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bradman70's avatar

What is a good supplement for a Rottweilers hips?

Asked by bradman70 (43 points ) February 27th, 2011

My rottie is getting a little older. she is having a hard time standing up. her hips seem to be bothering her lately. What is a good supplement or vitamin that really works and will help her?

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11 Answers

global_nomad's avatar

My dog has hip dysplasia now that she’s older and basically anything with glucosamine in it is good for their hips. For my dog, we give her a glucosamine tablet in the evening after her walk as well as a doggie aspirin to help with the pain. You can pick these up an any PetSmart. Just be sure that if you buy anything labeled “hip and joint medication” that it has glucosamine in it because that’s what helps with the joints and prevents them from stiffening up.

kheredia's avatar

This might help. My parents use this for their 15 year old pom. My boys are still young and active but I know that eventually they’ll start having some joint problems and it’s good to know what’s out there when the time comes.

bradman70's avatar

I have seen the cosequin before wasnt sure if it actually worked or not. I hate spending money on the expensive meds geared specially for pets when there is a human version available that will work just as good and is cheaper. Can you give dogs regular Ibuprofen? Just a side note, she is 120 pounds.

global_nomad's avatar

@bradman70 This is what we use for my dog. It’s about $13.00. If you use human meds on your dog (aspirin, ibuprofen) you’ll have to mess with the dosage and it can wind up giving your pet ulcers. We had to use human aspirin on my dog for a while when we couldn’t get a hole of the pet stuff, I think we were giving her half a pill or something, but it’s definitely not recommended for prolonged periods of time. The aspirin is even cheaper, it’s around $5.00. And both of these work really well for my dog. She gets pretty stiff at night and they both really help, especially the aspirin. Before that she had a really hard time getting around.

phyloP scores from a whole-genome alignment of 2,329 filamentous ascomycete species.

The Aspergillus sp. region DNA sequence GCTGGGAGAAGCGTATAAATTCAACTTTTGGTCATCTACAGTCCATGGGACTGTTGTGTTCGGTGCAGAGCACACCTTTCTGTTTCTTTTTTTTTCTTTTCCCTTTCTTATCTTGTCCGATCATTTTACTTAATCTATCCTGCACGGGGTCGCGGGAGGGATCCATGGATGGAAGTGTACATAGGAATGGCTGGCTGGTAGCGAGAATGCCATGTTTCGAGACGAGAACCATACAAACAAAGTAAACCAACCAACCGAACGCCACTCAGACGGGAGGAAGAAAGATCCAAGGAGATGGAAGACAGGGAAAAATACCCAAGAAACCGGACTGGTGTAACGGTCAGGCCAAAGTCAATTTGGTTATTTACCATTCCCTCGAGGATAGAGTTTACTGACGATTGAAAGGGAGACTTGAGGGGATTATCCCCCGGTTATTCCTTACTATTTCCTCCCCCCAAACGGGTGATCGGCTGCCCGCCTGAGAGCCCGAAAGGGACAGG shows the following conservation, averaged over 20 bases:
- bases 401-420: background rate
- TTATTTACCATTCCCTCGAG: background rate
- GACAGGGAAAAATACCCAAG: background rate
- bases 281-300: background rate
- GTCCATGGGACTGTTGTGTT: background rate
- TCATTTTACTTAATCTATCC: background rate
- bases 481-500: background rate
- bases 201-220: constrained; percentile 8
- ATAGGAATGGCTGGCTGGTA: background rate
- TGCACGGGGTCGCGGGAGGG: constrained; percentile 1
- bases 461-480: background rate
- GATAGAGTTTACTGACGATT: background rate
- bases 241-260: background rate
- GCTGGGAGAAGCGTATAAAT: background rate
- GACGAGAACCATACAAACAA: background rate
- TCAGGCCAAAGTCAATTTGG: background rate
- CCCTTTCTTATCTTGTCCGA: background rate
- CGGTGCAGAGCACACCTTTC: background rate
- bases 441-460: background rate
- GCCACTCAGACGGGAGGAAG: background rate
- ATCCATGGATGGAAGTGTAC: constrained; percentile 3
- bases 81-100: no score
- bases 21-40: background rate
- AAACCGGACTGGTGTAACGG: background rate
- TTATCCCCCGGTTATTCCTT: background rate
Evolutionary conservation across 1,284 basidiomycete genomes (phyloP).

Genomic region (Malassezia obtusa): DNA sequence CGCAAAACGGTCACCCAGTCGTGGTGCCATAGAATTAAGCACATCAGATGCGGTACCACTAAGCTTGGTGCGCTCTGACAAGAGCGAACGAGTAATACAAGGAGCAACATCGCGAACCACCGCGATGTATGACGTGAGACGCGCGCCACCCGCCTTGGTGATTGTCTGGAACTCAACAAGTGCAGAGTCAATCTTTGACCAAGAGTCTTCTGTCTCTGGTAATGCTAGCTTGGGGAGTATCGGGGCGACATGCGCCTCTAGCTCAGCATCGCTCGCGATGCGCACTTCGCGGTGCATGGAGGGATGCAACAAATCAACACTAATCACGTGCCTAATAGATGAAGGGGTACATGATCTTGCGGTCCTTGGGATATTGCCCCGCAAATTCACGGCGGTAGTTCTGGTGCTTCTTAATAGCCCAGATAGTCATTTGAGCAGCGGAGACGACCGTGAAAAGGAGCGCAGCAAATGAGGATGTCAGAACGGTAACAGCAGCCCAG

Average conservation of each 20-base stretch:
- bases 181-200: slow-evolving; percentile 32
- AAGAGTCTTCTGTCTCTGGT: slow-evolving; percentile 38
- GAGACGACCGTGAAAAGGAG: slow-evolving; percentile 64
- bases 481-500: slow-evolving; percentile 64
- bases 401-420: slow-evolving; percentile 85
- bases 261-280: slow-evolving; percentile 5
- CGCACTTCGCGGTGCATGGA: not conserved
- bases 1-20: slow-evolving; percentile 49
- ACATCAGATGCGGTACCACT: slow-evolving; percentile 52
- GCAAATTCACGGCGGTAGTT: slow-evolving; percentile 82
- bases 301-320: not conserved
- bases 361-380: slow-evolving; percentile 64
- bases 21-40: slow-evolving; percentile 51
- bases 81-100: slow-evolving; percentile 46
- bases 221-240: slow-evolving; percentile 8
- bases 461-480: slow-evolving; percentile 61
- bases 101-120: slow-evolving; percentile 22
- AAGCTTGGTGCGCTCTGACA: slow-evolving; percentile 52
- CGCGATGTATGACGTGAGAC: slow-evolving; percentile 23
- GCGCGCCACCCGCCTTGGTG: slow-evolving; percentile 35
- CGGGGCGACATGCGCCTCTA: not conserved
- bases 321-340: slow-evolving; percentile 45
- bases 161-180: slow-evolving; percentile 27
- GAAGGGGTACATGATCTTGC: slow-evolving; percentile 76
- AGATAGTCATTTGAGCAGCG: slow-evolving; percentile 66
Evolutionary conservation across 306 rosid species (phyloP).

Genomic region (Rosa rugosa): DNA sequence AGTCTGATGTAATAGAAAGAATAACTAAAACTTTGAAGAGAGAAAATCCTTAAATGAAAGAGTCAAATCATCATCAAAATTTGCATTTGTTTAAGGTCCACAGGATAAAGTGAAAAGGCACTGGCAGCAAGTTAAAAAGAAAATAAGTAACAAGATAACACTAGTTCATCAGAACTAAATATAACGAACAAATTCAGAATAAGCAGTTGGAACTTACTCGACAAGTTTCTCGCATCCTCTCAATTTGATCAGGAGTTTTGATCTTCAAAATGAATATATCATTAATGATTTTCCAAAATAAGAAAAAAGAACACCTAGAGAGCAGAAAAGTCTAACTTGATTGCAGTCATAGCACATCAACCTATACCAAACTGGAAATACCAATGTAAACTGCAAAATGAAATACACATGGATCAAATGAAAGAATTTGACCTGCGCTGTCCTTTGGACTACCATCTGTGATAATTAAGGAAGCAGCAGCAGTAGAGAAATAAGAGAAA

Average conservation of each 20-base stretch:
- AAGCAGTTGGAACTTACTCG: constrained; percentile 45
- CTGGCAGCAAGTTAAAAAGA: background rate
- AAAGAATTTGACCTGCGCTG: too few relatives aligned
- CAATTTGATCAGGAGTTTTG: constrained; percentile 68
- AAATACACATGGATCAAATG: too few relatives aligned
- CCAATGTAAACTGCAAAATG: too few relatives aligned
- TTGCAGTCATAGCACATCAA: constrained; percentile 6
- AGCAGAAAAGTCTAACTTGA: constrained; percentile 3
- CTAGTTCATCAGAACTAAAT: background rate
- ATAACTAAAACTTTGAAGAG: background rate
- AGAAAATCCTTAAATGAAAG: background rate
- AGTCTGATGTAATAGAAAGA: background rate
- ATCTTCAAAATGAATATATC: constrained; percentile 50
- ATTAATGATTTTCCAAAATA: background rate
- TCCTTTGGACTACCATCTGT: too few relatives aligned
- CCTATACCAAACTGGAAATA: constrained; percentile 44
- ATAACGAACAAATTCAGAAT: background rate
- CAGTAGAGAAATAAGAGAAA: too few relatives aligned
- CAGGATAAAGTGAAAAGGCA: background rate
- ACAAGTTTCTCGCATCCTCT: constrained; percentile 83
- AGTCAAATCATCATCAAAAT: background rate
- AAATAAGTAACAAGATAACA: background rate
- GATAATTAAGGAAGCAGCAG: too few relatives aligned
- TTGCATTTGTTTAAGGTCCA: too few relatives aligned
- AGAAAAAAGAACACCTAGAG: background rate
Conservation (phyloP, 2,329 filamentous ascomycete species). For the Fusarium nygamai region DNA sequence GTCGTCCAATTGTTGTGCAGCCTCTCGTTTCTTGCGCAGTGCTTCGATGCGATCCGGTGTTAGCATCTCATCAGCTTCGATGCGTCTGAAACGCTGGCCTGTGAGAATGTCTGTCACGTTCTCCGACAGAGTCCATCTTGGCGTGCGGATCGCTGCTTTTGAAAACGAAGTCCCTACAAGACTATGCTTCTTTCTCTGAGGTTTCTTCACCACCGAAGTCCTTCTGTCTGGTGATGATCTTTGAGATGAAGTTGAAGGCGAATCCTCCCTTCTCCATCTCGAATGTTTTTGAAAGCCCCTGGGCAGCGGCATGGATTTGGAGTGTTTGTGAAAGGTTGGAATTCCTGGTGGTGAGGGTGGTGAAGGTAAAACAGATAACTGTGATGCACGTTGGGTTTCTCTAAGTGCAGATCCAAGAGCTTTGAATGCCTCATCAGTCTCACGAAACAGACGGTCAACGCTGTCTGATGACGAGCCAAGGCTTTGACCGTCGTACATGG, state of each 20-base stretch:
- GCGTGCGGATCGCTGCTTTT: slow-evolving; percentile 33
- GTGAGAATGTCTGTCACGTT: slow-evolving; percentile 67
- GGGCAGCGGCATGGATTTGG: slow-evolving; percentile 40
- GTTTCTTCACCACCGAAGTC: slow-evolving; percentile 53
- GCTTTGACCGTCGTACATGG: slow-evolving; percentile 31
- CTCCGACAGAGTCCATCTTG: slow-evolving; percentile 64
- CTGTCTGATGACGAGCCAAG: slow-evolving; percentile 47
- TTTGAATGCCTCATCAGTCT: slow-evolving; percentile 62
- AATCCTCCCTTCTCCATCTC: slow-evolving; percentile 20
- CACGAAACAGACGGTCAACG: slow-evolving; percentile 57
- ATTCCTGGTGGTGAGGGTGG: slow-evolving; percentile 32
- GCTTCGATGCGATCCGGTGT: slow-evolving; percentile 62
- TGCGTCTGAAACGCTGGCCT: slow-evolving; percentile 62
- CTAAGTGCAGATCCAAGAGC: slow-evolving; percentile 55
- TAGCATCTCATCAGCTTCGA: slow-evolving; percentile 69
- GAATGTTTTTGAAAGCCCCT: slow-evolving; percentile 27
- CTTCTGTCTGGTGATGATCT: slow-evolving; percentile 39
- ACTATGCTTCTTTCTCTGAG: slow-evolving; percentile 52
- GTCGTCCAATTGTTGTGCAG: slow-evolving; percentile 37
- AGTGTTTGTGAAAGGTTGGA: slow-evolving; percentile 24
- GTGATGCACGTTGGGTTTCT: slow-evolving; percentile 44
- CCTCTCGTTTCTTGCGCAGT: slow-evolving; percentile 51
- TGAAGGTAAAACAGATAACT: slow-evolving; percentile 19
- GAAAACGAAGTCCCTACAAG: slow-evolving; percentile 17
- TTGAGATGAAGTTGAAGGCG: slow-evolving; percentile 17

bunnygrl's avatar

@bradman70 PLEASE LISTEN!! I cannot stress this enough. Never never NEVER use human medication for animals. It can cause liver damage and any number of other dreadful things and will lead to a very painful end to your dog. It is NOT a matter of messing with doseages, these meds are not made for animals and can do such serious damage. Please if you care for your furbaby at all don’t do this, especially not just so you can save a few bucks. They give us everything, and rely on us entirely, don’t sell your angel out like this. The doggie aspirin mentioned by @global_nomad above seem really cheap, and if they work then that might be the answer, at least they are designed for furbabies and hopefully won’t do any harm.

When my dear collie, a beautiful lady, developed arthritis many years ago, the vet recommended we give her one capsule of cod liver oil a day. Just from the chemist he said, it might not work but it can’t do any harm since there are no chemicals/toxins in it, just pure cod liver oil. Within a few weeks she was walking so much better and had one a day (we used “Seven Seas” ones because the chemist suggested them when we asked, telling him what the vet had told us). Pedigree chum make joint care treats; which contain glucosamine in them and they seem pretty good too, we bought them for our furbabies till we lost them both. Also Walmart make their own brand of them too, I think.
hugs honey xx

rooeytoo's avatar

I just went through this with my old boy and the vet prescribed Previcox. Worked well for a while but his age just caught up with him. I also gave him a non prescription powder on his food, it is called Sasha’s Blend. He made it to 13 and a half, so something must have been working.

ccrow's avatar

One thing to be aware of with the joint supplements- it takes several weeks to see results. My personal experience is 4–6 weeks. I give my Sofiya a human supplement, Schiff joint care with glucosamine and MSM. I take it, too!

crisw's avatar

I would see a vet. Rotts are very stoic dogs. If she is showing signs of pain, she is probably in a lot of pain. Unfortunately, most over-the-counter joint supplements have been shown, in clinical trials, to be ineffective.

SuppRatings's avatar

Unfortunately, most over the counter joint supplements for animals are snake oil. Most of the stuff you buy over the counter will give you a placebo effect for your animal where you convince yourself that they are moving around better or feeling better. The best thing to do is to take it to the vet and let your vet decide.

YoBob's avatar

I had a lab mix with hip problems. The vet suggested glucoamine, available as a dietary supplement in most supermarkets and pharmacies.

RocketGuy's avatar

My dog is on Rimadyl. Liver enzyme tests show good tolerance to standard dose. I give him a bit less than standard dose on weekdays, standard dose on weekends when we go on longer walks. Works well enough, but $$ still adds up.

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